by Chris Amstutz / Matthew Mattingly
It was around this time last year that in the heat of the presidential campaign, we witnessed a full committal to the coal industry by Donald Trump. “A lot of people are going to be put back to work, a lot of coal miners are going back to work,” was stated by Donald Trump, both as the presidential nominee and later as POTUS. Fast forward to today, less than a year after Trump being in office, and coal is back as the number one fuel source for electricity generation in the United States. So did Trump keep his promise? Here at Choice Energy Services we will take a break on the war on “fake news” and look at the facts behind coal’s revival.
For decades the domestic abundance of coal made it a profitable fuel source for electricity generation, but with the innovation of hydraulic fracturing for natural gas and realities of Obama-Era regulations on carbon emissions, the profits disappeared. In 2016 many analysts were all ready to anoint natural gas as the new king of electricity generation in the United States. But natural gas’ reign as the leading fuel source didn’t last long. As of August 2017, Coal has reclaimed its’ place as the top electricity generating fuel source, and has been projected by the EIA to remain as such for the rest of 2017 and through 2018.
So does this mean we’re witnessing a Trump effect in real time!? To that we answer, no. It is true that some executive regulations have been halted and awareness for coal miners increased but the data has other explanations. To put it simply, it’s all about the Benjamins. Utilities operate like the rest of us, ones that have the ability to switch from coal to natural gas will make their decision based on price. Just as a driver will always pick the gas station that is $0.10/gallon cheaper, utilities will make the conscious decision to generate electricity from the cheapest fuel source. For example, to start the summer the May 2017, Henry Hub natural gas spot prices was $3.22/MMBtu as compared to $2.25/MMBtu for Appalachian Coal. The result is that the EIA expects natural gas fired generation to fall from 34% of total generation in 2016 to 31% in 2017, while they expect coal fired generation to increase from 30% in 2016 to 32% in 2017. The percentage difference is being made up from 2017 decrease in demand for electricity and an increase in renewable generation.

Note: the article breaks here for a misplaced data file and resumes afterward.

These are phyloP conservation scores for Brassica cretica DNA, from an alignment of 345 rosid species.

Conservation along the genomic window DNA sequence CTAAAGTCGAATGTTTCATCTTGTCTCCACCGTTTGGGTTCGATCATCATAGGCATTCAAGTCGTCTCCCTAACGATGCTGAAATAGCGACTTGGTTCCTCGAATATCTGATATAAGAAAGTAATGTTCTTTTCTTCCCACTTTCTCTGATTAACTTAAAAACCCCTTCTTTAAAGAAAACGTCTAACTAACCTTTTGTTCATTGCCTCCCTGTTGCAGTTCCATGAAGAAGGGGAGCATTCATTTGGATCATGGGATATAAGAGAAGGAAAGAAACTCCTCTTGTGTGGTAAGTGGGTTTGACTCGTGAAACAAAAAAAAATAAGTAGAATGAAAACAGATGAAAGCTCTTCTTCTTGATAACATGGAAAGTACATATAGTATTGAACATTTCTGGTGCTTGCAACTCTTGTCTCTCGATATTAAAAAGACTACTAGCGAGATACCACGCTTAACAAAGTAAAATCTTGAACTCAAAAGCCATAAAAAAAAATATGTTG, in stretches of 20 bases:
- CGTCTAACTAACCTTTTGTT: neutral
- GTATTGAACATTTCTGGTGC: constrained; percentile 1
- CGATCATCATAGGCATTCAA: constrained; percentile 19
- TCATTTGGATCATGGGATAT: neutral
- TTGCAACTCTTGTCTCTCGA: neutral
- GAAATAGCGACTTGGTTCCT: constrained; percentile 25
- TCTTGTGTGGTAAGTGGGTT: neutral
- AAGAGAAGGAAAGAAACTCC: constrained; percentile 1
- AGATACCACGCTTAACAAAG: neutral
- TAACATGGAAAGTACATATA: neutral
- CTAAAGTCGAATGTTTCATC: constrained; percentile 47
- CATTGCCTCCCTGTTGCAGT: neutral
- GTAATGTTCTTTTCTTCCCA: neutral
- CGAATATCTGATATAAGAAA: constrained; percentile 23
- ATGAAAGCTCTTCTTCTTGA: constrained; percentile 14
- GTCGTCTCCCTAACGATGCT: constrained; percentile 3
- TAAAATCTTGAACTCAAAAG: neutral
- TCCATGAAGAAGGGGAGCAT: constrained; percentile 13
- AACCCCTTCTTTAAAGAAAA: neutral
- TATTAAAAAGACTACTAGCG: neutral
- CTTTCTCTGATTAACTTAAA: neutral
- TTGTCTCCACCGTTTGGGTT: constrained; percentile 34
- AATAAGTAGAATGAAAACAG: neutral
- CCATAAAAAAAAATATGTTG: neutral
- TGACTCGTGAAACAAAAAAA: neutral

While many see new life in the coal industry, the reality is that without drastic policy change, no amount of “Pittsburgh, not Paris” chants will divert the road to the grave of coal as an energy source. Carbon emission policies are certain to change with political parties, which make 30-40 year investments in coal fired power plants unlikely. A net loss of 8,992 MW of coal powered generation capacity is slated to come off the grid in the next 12 months, as opposed to a net addition of 20,966 MW of Natural Gas powered generation capacity. So while Trump has delayed the death of coal; the safer bet is on natural gas and renewables for generation growth in the United States.